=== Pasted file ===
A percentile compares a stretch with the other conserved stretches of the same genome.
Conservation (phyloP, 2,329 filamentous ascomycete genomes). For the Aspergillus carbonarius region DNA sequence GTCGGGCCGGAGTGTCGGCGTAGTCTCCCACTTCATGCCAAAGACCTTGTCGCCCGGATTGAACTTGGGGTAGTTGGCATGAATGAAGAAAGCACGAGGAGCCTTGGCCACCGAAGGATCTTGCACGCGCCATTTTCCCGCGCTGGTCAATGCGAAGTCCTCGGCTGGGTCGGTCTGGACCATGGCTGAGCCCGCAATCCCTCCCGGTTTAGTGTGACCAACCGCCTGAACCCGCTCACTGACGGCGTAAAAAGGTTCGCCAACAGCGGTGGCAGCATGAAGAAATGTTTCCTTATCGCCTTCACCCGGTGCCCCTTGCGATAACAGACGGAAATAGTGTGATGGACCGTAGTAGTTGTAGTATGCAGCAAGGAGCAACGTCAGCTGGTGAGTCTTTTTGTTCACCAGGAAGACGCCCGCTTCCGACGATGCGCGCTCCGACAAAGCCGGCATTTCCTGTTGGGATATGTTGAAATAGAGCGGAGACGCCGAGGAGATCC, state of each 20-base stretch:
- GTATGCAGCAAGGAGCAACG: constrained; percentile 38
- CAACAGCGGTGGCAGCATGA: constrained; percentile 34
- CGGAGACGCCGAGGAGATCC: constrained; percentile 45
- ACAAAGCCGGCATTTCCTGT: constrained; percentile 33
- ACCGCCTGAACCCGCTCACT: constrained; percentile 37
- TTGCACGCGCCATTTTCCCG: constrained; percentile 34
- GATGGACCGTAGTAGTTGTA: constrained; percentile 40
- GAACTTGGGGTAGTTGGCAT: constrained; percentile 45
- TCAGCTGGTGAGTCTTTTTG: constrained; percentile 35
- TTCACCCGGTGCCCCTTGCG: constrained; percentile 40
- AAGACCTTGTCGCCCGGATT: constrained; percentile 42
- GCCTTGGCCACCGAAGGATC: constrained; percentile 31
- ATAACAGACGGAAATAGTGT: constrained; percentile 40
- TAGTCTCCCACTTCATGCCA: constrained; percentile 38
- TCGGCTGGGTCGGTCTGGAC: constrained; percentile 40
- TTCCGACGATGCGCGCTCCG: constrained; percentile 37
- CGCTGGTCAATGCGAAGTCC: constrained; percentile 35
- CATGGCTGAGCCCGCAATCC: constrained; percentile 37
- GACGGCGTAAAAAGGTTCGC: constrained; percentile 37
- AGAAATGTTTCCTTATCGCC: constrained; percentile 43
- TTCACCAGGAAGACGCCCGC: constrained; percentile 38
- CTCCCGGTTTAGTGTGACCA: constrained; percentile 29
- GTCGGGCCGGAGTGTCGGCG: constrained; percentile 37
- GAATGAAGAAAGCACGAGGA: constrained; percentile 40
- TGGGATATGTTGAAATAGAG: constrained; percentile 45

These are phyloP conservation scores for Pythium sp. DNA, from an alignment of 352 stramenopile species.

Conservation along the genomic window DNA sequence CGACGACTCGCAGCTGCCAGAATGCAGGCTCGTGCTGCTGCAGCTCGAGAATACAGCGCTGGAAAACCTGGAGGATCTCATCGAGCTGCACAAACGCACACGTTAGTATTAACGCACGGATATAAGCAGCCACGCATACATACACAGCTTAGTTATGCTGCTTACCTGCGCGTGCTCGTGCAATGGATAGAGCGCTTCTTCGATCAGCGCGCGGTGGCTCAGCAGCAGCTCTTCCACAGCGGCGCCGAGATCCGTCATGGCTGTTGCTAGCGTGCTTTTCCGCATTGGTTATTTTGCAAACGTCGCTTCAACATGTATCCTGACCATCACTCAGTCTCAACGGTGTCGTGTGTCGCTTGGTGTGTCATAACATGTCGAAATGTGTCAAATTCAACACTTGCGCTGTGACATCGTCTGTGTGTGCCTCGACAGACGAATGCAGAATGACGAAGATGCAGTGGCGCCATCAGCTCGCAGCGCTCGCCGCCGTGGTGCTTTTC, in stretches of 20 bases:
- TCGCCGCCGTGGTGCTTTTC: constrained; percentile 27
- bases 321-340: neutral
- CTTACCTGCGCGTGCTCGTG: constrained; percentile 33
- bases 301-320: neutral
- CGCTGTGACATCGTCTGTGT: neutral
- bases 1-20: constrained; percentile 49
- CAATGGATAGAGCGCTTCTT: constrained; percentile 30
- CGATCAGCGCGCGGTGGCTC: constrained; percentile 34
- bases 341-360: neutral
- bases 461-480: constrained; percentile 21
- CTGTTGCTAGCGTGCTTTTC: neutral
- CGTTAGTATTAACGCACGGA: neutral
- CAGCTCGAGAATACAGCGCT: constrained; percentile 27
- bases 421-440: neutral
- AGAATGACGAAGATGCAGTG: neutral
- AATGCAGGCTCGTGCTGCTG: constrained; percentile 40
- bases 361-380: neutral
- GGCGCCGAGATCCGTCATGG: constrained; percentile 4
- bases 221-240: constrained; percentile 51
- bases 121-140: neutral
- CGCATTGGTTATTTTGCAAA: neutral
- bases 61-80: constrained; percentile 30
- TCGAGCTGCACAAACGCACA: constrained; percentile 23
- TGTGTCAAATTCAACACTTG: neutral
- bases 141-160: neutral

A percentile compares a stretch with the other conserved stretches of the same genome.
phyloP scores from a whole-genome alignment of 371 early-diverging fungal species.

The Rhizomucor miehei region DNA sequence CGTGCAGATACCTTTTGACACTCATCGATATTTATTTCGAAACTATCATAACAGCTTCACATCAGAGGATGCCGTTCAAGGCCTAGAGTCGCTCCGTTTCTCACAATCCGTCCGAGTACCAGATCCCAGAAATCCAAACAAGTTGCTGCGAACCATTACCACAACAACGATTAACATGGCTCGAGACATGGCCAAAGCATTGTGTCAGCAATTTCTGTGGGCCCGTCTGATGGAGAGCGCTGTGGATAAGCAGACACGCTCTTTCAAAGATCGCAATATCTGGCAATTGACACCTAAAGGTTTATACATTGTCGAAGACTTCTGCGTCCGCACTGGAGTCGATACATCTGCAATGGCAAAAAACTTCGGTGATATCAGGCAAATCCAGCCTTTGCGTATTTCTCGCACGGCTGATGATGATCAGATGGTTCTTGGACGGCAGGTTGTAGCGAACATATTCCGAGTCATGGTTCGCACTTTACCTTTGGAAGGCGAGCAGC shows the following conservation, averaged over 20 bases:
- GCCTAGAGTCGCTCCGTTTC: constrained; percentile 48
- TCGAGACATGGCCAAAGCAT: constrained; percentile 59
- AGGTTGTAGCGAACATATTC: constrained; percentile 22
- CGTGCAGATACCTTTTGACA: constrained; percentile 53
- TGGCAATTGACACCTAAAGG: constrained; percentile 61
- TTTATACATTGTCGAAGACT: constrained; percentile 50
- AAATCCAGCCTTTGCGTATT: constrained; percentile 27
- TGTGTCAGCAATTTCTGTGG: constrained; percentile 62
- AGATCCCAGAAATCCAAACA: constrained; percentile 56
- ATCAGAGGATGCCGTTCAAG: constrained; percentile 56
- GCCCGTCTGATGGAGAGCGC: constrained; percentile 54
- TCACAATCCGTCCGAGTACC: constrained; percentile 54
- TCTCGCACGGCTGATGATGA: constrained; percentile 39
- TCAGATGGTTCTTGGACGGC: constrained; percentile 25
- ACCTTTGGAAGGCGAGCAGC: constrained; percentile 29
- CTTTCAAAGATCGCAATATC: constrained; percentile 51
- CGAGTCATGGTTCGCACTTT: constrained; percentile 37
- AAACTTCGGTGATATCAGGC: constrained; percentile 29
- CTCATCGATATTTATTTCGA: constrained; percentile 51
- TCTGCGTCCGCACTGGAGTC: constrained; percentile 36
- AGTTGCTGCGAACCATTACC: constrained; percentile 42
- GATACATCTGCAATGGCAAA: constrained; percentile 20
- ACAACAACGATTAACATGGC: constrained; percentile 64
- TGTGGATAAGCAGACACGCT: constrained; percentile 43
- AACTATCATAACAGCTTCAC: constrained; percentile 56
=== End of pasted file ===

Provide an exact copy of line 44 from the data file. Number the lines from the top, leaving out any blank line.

- AGAATGACGAAGATGCAGTG: neutral